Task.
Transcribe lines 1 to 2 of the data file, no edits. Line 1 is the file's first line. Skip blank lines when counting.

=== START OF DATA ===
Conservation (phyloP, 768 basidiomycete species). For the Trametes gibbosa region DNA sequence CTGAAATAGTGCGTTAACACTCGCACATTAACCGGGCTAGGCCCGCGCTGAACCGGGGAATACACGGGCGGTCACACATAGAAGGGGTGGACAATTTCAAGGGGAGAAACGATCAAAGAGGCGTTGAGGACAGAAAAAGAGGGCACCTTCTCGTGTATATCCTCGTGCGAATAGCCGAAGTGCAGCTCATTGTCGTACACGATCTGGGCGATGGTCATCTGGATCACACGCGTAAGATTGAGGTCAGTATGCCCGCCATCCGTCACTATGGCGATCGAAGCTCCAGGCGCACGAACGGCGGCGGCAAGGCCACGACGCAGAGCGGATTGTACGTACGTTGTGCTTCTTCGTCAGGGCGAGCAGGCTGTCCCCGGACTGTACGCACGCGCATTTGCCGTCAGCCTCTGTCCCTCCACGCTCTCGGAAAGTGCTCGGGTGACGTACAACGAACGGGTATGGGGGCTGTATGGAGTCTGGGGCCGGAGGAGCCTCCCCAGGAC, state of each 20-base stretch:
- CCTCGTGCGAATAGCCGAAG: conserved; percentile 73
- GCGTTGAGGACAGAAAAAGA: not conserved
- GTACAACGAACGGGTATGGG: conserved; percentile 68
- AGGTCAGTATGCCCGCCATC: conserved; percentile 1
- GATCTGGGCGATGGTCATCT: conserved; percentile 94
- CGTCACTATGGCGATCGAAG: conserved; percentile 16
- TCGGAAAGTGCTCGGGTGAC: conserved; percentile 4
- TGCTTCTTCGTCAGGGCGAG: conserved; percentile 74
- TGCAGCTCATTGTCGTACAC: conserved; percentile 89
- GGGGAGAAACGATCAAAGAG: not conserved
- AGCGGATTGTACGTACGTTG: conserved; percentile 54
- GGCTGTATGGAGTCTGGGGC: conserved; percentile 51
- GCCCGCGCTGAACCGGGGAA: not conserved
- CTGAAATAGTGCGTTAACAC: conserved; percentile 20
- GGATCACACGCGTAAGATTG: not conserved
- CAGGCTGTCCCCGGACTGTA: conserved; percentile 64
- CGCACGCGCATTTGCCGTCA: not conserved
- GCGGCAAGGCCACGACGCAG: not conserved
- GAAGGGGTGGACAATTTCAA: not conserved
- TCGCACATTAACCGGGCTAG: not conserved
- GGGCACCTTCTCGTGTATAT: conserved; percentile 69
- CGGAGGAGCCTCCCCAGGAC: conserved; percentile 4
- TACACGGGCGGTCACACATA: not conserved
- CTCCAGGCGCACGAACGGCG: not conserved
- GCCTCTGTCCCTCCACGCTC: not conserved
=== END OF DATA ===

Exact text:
Conservation (phyloP, 768 basidiomycete species). For the Trametes gibbosa region DNA sequence CTGAAATAGTGCGTTAACACTCGCACATTAACCGGGCTAGGCCCGCGCTGAACCGGGGAATACACGGGCGGTCACACATAGAAGGGGTGGACAATTTCAAGGGGAGAAACGATCAAAGAGGCGTTGAGGACAGAAAAAGAGGGCACCTTCTCGTGTATATCCTCGTGCGAATAGCCGAAGTGCAGCTCATTGTCGTACACGATCTGGGCGATGGTCATCTGGATCACACGCGTAAGATTGAGGTCAGTATGCCCGCCATCCGTCACTATGGCGATCGAAGCTCCAGGCGCACGAACGGCGGCGGCAAGGCCACGACGCAGAGCGGATTGTACGTACGTTGTGCTTCTTCGTCAGGGCGAGCAGGCTGTCCCCGGACTGTACGCACGCGCATTTGCCGTCAGCCTCTGTCCCTCCACGCTCTCGGAAAGTGCTCGGGTGACGTACAACGAACGGGTATGGGGGCTGTATGGAGTCTGGGGCCGGAGGAGCCTCCCCAGGAC, state of each 20-base stretch:
- CCTCGTGCGAATAGCCGAAG: conserved; percentile 73